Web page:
Samurai. The name often conjures images garnered from films and television; an idea of adventure, wrapped in bright lights and celluloid. However, in reality, the samurai lived by a strict code of ethics and behavior, living courageously, honestly and with complete authenticity. This has long since been forgotten. To resurrect and apply this code would be a monumental feat in itself, but a feat that would magnificently alter our present world and our individual lives. We learn to live this way as the samurai once did: being aware that our deaths are always one breath away, we begin holding each moment, every moment, as it is meant to be: precious. To live this way we can follow their code, the code known as Bushido – the Way of the Warrior.
In today’s fast-paced world, we have become slaves to technology, mass consumerism and instant gratification, which has bred greed, selfishness and self-centeredness. Because of this we have become disconnected from ourselves and our environment, which has led to the marginalization of all people and the erosion of our compassionate nature. Compassion is the intrinsic human quality that allows us the ability to feel another’s pain as our pain, giving us a connection to others and ourselves.
To follow the samurai’s code is ultimately about having an extraordinary sense of character. By learning to develop and embrace these virtues, we too can build great character for ourselves, thus transforming our interactions with ourselves, others and ultimately the world in which we live. This path is not for the faint of heart, and is in no way an easy challenge, but it is certainly within the realm of possibility and human capacity. May the Way of the Warrior guide you in the development of true depth of courage, respect, compassion and an uncompromising character in your daily interactions and lives.
Beginning in the 1100s, the samurai emerged from the feudal system of Japan, protecting the interests of wealthy landowners. They evolved into a fierce class of warriors and a military power-house, gaining respect and reverence from the people of Japan as protectors and sought-after retainers. During their evolution, the samurai developed their uncompromising Bushido code.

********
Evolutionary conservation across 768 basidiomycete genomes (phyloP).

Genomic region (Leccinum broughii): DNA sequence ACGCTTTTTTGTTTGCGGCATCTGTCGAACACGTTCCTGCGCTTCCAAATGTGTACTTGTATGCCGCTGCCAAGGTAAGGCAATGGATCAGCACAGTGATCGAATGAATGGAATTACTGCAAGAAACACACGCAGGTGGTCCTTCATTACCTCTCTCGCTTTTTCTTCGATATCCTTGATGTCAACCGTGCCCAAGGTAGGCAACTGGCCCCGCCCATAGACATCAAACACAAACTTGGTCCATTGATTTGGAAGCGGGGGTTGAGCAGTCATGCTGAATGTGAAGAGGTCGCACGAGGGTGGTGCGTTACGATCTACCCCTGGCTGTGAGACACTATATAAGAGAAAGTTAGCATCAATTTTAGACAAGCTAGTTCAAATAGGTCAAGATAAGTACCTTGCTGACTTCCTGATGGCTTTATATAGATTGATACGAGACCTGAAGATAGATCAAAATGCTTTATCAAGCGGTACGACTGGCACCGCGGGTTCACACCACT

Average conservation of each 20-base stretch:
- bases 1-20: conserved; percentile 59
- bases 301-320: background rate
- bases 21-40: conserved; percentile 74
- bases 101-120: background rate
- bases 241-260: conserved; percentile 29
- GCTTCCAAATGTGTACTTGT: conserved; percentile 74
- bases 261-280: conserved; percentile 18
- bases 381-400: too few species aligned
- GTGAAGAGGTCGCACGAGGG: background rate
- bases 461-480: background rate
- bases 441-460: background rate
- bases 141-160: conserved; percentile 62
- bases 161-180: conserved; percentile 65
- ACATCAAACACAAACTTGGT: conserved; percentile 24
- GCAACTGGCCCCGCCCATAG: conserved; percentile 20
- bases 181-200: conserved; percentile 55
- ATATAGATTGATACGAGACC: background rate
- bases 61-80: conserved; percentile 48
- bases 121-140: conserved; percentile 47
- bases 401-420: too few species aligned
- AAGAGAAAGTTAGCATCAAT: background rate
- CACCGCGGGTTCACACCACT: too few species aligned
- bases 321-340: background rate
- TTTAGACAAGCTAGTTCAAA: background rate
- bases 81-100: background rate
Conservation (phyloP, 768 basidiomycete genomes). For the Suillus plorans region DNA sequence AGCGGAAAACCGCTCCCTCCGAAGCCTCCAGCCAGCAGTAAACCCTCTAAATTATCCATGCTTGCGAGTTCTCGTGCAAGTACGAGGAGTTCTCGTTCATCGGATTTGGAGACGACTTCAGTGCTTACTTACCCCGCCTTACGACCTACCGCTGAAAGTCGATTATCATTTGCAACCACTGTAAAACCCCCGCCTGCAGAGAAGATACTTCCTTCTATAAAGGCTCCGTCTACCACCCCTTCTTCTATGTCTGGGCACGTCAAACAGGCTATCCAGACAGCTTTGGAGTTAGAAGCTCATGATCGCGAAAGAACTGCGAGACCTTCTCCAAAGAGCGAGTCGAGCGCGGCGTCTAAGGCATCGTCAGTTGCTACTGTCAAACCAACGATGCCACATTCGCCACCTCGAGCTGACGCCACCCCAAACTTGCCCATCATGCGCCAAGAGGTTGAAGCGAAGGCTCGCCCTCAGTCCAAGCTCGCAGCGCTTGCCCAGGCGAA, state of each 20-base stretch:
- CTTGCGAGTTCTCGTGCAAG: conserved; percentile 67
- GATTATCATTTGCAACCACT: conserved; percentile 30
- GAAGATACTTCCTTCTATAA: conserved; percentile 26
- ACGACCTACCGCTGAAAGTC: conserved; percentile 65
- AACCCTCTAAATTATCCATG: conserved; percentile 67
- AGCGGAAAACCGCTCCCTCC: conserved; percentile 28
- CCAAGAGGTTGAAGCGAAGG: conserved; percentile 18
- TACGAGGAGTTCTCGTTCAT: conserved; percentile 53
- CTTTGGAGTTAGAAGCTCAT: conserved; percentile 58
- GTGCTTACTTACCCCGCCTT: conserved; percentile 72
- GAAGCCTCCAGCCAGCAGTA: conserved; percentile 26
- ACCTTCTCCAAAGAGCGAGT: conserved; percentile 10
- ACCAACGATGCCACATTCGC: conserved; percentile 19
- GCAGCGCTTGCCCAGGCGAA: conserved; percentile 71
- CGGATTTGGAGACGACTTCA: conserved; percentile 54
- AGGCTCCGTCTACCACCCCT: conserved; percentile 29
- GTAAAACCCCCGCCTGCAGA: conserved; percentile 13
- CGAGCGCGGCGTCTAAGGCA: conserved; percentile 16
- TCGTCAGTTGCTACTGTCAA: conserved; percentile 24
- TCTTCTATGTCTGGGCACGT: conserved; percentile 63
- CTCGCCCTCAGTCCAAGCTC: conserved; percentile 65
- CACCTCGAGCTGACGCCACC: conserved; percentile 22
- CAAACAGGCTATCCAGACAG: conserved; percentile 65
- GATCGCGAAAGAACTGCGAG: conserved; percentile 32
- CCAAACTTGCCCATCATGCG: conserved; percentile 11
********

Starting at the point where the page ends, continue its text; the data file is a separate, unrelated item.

Moral Righteousness. This first tenet has to do with the choice between right and wrong – or, as we say nowadays, “having a conscience.”
Courage. Courage wasn’t always about being heroic in battle, but also in daily life.
Compassion. Compassion has to do with holding respect for all life, and although this may seem to contradict the warrior lifestyle, it was considered the highest attribute of the human soul, and an important aspect in being connected and present in life.
Respect. Respect to the samurai was not only reserved for their lords or emperors, but to all people, including their enemies on the battle field as well as people of lower station. This also included great humility. To easily lose their temper was a sign of a lack of patience, and deeply frowned upon. This was also included within the tenets of compassion and honor.
Honesty. Honesty was not only about speaking truthfully at all times to all people, but also about being honest with one’s own self. This tenet is essentially about keeping your word. When a samurai said they would do something, it was as good as done.
Honor. Honor to the samurai had to do with strict adherence to the Bushido code, as well as defending their name, as well as the name of their lord. It was also directly connected to the other tenets of humility, fighting bravely and dying a good death. This also included the act of seppuku (suicide) if they were defeated in battle or brought shame to themselves, their clan or lord.
Loyalty. Loyalty to the samurai’s lords, family and the Bushido itself. Without this loyalty and uncompromising adherence, the samurai would be nothing but brutal savages.
In what areas of your life are you living the tenets of Bushido? In what areas and relationships are you lacking? How can working on embracing Bushido transform your personal relationships, your relationship to yourself, your family and your life in general?